[1] Constraint propagation first appeared in the incredibly forward-looking SKETCHPAD system of Ivan Sutherland (1963). A beautiful constraint-propagation system based on the Smalltalk language was developed by Alan Borning (1977) at Xerox Palo Alto Research Center. Sussman, Stallman, and Steele applied constraint propagation to electrical circuit analysis (Sussman and Stallman 1975; Sussman and Steele 1980). TK!Solver (Konopasek and Jayaraman 1984) is an extensive modeling environment based on constraints.
[2] The setter might not be a constraint. In our temperature example, we used user "user" as the setter.
[3] We can use the function member from section 2.3.1 to test whether new_constraint is already in constraints, although member was introduced as being limited to numbers and strings, because we extended === to pointer equality in section 3.3.1.
[4] The expression-oriented format is convenient because it avoids the need to name the intermediate expressions in a computation. Our original formulation of the constraint language is cumbersome in the same way that many languages are cumbersome when dealing with operations on compound data. For example, if we wanted to compute the product ${(a+b)}\cdot{(c+d)}$, where the variables represent vectors, we could work in imperative style, using procedures functions that set the values of designated vector arguments but do not themselves return vectors as values:
Original JavaScript
(v-sum a b temp1) (v-sum c d temp2) (v-prod temp1 temp2 answer) v_sum("a", "b", temp1); v_sum("c", "d", temp2); v_prod(temp1, temp2, answer);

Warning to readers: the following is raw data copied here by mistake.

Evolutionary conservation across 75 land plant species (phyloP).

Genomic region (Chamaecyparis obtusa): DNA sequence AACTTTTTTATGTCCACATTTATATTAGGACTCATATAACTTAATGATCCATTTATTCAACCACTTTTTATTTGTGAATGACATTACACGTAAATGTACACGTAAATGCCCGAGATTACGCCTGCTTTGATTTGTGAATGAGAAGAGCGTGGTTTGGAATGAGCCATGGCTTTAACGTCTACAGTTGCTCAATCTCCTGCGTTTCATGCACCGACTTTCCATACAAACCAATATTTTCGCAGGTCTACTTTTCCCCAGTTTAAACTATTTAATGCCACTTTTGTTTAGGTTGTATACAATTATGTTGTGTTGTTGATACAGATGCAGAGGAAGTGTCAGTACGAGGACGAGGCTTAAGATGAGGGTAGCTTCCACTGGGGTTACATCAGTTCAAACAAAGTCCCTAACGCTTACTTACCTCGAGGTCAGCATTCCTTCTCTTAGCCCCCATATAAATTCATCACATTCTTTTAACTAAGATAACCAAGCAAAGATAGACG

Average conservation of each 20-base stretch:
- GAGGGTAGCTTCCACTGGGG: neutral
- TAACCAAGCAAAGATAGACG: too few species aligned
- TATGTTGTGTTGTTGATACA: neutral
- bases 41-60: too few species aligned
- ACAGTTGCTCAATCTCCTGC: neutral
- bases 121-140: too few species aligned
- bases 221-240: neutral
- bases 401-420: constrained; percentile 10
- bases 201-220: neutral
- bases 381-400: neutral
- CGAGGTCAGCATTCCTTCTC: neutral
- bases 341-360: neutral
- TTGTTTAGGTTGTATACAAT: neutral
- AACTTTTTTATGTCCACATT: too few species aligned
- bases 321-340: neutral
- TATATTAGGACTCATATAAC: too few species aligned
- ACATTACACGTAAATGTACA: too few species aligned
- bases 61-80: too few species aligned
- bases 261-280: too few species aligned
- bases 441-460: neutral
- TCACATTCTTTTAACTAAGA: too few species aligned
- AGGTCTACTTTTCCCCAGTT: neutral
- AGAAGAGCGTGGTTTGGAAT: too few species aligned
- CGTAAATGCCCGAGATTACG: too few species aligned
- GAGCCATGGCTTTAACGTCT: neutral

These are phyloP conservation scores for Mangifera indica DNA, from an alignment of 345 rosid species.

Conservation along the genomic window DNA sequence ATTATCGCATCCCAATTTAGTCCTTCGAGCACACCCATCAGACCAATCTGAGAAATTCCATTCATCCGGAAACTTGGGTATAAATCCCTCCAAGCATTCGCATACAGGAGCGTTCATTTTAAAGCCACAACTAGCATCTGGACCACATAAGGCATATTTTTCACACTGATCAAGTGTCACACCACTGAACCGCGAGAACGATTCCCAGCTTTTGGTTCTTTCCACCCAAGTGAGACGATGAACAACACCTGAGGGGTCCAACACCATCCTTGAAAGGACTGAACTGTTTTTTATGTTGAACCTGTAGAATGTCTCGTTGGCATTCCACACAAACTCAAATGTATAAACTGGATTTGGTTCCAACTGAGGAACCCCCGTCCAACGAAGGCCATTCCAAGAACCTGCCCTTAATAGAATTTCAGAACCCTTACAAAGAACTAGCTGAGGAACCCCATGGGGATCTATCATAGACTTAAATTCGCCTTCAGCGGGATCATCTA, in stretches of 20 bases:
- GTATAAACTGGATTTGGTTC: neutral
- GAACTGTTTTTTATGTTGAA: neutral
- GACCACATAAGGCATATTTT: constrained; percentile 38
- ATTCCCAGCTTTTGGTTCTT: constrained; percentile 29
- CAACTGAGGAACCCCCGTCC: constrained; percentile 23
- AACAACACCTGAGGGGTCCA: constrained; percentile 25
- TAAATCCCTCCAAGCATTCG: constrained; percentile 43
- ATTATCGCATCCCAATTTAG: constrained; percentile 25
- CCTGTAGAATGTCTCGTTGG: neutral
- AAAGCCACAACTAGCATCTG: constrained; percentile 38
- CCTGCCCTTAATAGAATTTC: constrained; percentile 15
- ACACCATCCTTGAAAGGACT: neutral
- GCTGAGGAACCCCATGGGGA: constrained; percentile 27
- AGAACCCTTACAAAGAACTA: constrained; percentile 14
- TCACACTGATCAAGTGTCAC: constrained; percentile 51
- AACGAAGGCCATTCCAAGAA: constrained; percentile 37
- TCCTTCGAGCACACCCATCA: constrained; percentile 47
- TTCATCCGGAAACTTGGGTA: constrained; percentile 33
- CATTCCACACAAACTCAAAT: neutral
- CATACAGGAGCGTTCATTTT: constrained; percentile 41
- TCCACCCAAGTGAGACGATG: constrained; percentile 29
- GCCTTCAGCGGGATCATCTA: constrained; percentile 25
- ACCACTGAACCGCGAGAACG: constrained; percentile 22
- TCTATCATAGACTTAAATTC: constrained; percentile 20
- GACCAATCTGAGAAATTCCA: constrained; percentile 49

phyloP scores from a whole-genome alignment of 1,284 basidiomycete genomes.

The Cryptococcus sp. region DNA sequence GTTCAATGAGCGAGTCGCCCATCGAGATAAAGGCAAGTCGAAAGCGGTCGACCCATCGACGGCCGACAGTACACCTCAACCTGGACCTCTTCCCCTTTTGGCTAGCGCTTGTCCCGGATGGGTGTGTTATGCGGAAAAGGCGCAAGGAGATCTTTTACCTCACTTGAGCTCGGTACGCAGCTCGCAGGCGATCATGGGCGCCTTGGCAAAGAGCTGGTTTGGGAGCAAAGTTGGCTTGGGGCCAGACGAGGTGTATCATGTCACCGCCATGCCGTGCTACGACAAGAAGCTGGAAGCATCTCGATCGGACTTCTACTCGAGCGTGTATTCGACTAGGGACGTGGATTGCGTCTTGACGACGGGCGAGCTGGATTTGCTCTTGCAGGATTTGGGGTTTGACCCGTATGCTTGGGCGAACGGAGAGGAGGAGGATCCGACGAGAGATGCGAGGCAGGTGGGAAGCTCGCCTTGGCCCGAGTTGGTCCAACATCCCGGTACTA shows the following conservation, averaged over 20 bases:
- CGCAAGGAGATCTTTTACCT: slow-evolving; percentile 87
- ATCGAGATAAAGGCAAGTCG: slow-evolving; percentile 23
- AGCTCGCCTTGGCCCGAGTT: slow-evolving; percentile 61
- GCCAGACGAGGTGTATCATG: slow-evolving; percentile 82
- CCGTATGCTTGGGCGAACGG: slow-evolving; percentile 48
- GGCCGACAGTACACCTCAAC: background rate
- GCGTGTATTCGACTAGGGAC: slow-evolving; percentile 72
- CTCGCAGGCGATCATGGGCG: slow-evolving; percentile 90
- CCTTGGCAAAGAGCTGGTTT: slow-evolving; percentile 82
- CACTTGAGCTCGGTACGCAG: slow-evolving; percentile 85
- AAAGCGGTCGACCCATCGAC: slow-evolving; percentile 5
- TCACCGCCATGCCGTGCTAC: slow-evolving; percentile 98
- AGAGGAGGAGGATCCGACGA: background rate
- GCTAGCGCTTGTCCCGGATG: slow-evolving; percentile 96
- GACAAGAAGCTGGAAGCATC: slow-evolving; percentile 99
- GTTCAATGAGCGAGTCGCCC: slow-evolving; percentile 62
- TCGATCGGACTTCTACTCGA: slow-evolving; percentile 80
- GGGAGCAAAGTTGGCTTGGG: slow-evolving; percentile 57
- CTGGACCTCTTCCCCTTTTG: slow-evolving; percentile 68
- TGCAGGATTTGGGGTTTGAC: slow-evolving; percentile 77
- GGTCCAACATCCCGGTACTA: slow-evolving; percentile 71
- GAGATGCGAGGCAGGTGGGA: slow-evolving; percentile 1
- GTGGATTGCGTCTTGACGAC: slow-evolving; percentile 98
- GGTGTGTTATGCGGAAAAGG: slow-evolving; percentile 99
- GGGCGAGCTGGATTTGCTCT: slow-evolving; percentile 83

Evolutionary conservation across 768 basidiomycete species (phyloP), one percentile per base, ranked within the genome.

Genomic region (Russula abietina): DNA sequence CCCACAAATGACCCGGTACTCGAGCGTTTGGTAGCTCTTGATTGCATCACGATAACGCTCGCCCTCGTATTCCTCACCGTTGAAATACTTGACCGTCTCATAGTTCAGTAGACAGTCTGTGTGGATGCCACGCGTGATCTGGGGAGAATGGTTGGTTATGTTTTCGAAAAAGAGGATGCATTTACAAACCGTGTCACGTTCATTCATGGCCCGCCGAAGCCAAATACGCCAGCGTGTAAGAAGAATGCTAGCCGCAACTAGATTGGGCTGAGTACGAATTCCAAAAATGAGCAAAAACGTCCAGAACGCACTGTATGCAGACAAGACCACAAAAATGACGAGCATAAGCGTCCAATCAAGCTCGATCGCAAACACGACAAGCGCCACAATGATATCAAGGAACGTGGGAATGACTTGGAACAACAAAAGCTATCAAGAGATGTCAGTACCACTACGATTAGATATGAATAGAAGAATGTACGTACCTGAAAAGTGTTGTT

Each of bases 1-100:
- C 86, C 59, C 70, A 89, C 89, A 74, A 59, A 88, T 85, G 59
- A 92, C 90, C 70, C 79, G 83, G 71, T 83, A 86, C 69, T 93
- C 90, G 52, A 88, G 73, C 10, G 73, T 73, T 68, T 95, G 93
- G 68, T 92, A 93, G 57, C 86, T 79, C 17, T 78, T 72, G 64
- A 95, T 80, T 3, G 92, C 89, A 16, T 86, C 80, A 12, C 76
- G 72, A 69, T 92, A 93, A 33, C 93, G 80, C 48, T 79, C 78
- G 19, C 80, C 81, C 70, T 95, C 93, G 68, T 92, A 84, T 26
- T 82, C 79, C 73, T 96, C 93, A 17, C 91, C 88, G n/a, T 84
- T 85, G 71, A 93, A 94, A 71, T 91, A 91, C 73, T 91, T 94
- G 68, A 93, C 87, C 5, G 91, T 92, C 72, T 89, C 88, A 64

Alternatively, we could deal with expressions, using procedures functions that return vectors as values, and thus avoid explicitly mentioning temp1 and temp2:
Original JavaScript
(define answer (v-prod (v-sum a b) (v-sum c d))) const answer = v_prod(v_sum("a", "b"), v_sum("c", "d"));
Since Lisp JavaScript allows us to return compound objects as values of procedures, functions, we can transform our imperative-style constraint language into an expression-oriented style as shown in this exercise. In languages that are impoverished in handling compound objects, such as Algol, Basic, and Pascal (unless one explicitly uses Pascal pointer variables), one is usually stuck with the imperative style when manipulating compound objects. Given the advantage of the expression-oriented format, one might ask if there is any reason to have implemented the system in imperative style, as we did in this section. One reason is that the non-expression-oriented constraint language provides a handle on constraint objects (e.g., the value of the adder procedure) function) as well as on connector objects. This is useful if we wish to extend the system with new operations that communicate with constraints directly rather than only indirectly via operations on connectors. Although it is easy to implement the expression-oriented style in terms of the imperative implementation, it is very difficult to do the converse.
3.3.5   Propagation of Constraints